Indianapolis residents who have unsecured debts that they cannot pay often look to Chapter 7 bankruptcy as a way to gain a financial fresh start. Although it may seem as if virtually anyone can file for a Chapter 7 bankruptcy, that’s not the case. There are some factors that may make you ineligible to file.

Anyone who has had their bankruptcy case voluntarily dismissed because their secured creditors requested a leave of the court may be ineligible to file once again, especially if it occurred during the past 180 days. Creditors often do this in an attempt to recover collateral.

A person who fails to comply with court orders, appear in court or has a bankruptcy case dismissed may also be prohibited from filing again if less than 180 days have elapsed since such an event occurred.

Anyone filing for bankruptcy must complete credit counseling and submit a certificate of completion to the court before filing for Chapter 7 bankruptcy. Anyone who doesn’t may have their case dismissed.

Individuals wishing to file for Chapter 7 bankruptcy must pass the “means test”. It helps the court determine whether you’re attempting to abuse the system. If you pass it, then the court assumes that you’re in a dire financial situation and unable to pay your bills. If you don’t, then they assume that you have money to cover your expenses, yet you prefer not to. Those who don’t pass the means test may have their case converted to a Chapter 13.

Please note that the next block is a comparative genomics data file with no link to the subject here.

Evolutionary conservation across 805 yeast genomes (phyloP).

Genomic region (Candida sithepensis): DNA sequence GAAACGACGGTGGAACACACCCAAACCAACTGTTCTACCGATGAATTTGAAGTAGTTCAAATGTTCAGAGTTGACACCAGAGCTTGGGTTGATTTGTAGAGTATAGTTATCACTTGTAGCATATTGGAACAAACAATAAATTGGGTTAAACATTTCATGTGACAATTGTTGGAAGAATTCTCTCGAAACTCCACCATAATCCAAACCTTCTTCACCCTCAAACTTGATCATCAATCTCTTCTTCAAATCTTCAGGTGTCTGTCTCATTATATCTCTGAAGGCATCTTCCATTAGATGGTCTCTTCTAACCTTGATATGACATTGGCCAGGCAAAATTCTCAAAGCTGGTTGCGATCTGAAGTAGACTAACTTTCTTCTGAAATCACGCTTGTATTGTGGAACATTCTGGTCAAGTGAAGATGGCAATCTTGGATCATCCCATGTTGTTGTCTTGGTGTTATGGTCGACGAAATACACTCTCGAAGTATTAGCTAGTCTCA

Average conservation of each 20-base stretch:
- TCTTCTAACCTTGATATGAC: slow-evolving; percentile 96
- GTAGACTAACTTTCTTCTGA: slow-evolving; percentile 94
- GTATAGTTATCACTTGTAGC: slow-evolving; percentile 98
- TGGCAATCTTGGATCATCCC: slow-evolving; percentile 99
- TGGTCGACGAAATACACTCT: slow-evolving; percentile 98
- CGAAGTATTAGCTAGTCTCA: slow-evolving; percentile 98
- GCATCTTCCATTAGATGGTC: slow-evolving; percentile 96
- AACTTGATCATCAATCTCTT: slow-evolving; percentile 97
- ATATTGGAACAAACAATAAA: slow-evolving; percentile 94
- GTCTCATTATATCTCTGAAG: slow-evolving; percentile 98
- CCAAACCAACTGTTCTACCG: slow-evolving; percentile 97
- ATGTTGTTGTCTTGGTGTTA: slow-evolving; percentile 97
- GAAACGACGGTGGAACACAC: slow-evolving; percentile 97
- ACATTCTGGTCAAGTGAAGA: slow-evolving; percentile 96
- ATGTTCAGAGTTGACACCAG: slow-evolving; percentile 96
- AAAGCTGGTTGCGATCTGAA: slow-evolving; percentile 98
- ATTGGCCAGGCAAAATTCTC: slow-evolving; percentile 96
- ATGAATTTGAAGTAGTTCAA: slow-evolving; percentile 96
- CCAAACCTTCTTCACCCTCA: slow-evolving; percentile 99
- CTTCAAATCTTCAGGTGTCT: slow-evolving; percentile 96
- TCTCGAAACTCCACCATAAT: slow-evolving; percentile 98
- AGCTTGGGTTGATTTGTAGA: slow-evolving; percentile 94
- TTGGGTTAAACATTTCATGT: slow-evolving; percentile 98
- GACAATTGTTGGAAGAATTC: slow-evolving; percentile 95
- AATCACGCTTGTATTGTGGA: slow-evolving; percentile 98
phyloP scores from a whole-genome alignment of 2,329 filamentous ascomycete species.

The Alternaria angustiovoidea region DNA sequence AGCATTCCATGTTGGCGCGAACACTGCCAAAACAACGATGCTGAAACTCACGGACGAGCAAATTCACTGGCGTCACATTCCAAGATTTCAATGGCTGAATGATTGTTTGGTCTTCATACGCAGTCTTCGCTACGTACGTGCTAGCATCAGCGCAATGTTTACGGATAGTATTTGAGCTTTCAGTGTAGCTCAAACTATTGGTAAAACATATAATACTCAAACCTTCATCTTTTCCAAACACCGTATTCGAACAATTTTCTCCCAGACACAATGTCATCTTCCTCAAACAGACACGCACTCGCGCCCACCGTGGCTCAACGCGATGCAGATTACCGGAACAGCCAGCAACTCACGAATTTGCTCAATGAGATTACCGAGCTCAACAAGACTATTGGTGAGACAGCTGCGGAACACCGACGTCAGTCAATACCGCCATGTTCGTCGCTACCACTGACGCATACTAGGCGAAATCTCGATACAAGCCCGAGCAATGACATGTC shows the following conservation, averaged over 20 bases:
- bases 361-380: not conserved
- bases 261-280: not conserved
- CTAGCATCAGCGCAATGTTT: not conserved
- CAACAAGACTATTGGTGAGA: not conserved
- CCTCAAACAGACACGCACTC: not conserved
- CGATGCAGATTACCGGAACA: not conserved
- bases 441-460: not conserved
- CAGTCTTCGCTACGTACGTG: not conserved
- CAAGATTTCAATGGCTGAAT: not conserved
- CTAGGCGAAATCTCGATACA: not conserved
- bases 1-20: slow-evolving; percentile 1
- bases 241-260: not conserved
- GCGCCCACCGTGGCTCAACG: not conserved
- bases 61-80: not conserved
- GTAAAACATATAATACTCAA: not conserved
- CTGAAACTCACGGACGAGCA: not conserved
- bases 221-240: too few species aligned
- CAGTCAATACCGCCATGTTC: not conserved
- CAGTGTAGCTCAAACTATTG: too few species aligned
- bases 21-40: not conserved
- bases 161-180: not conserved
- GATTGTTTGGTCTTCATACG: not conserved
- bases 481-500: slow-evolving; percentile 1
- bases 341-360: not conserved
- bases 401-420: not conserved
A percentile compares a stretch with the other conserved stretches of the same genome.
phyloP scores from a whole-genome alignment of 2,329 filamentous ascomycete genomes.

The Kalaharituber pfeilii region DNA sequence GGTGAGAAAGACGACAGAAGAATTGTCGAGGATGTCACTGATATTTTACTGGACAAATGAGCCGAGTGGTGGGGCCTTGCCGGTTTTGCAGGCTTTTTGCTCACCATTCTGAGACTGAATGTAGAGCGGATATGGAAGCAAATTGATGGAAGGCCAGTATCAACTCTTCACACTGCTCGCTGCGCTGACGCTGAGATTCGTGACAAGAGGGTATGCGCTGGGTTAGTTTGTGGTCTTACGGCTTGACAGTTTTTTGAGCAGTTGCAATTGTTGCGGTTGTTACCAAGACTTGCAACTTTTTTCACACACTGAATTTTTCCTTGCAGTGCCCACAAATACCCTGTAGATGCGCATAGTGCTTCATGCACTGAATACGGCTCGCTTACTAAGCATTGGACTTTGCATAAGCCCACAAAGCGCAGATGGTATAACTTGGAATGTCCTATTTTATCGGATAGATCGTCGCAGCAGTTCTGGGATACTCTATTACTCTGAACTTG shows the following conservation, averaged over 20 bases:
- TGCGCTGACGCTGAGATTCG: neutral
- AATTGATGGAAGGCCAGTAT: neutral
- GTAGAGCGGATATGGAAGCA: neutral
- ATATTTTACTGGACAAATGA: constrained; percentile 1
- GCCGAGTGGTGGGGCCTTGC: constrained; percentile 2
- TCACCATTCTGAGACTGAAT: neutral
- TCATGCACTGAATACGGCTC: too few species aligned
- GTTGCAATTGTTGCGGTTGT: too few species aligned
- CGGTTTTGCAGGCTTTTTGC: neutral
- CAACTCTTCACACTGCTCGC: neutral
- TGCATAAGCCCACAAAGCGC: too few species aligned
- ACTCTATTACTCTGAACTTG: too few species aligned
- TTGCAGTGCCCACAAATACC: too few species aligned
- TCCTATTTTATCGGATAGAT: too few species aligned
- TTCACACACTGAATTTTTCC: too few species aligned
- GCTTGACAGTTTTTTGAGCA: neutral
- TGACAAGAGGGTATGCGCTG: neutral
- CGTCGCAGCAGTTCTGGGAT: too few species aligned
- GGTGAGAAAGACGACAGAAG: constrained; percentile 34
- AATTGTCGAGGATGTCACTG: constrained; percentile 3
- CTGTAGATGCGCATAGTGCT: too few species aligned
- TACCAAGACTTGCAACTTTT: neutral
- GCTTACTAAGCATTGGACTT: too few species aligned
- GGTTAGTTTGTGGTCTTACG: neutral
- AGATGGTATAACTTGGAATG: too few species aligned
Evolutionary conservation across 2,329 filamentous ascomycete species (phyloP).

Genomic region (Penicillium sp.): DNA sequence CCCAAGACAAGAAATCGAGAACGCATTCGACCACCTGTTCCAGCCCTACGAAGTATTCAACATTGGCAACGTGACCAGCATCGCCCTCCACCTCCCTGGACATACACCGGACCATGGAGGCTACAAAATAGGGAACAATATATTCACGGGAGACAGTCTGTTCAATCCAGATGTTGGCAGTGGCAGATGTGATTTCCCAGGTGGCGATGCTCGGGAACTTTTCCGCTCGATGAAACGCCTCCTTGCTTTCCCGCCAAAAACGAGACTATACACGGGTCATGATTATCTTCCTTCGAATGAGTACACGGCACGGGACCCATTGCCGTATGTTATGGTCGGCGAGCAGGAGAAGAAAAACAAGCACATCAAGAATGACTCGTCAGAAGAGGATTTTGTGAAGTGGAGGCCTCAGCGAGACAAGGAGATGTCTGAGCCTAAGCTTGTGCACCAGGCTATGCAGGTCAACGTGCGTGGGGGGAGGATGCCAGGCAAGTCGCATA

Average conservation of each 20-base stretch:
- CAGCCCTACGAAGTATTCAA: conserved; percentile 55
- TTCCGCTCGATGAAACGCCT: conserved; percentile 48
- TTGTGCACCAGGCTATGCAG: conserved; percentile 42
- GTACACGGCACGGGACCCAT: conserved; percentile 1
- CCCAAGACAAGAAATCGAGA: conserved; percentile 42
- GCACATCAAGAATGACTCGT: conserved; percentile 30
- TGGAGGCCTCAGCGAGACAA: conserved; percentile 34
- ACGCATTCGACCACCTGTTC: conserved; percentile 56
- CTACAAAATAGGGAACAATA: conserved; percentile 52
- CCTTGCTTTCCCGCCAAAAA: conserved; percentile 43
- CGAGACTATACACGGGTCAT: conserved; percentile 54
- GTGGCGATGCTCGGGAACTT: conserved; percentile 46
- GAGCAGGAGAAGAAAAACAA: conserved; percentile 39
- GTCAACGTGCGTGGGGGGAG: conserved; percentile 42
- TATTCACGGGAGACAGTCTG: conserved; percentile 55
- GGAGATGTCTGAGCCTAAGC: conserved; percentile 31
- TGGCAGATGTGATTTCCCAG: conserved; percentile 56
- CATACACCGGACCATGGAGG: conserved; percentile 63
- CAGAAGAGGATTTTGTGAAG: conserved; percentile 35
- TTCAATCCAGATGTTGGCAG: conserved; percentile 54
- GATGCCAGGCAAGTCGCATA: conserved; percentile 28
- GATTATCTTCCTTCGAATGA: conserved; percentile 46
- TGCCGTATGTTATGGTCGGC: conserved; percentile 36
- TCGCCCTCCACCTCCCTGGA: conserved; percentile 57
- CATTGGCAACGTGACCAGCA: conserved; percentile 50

Another factor that may make you ineligible to discharge your debts through Chapter 7 bankruptcy is if you’ve previously filed a case within the past eight years. You may be ineligible to do so if you’ve falsified, destroyed or concealed financial records or property or have transferred assets to someone else.

If you struggle to explain how you’ve lost assets, make false statements or fail to heed court orders, then your case may be dismissed.

Requirements that you must meet to file for Chapter 7 and other types of bankruptcy are ever-evolving. If you aren’t aware of those changing conditions, then you may be unable to file or have your case discharged. An attorney can go over the requirements that you must meet for this type of debt relief and advise you as to whether you qualify to file a case.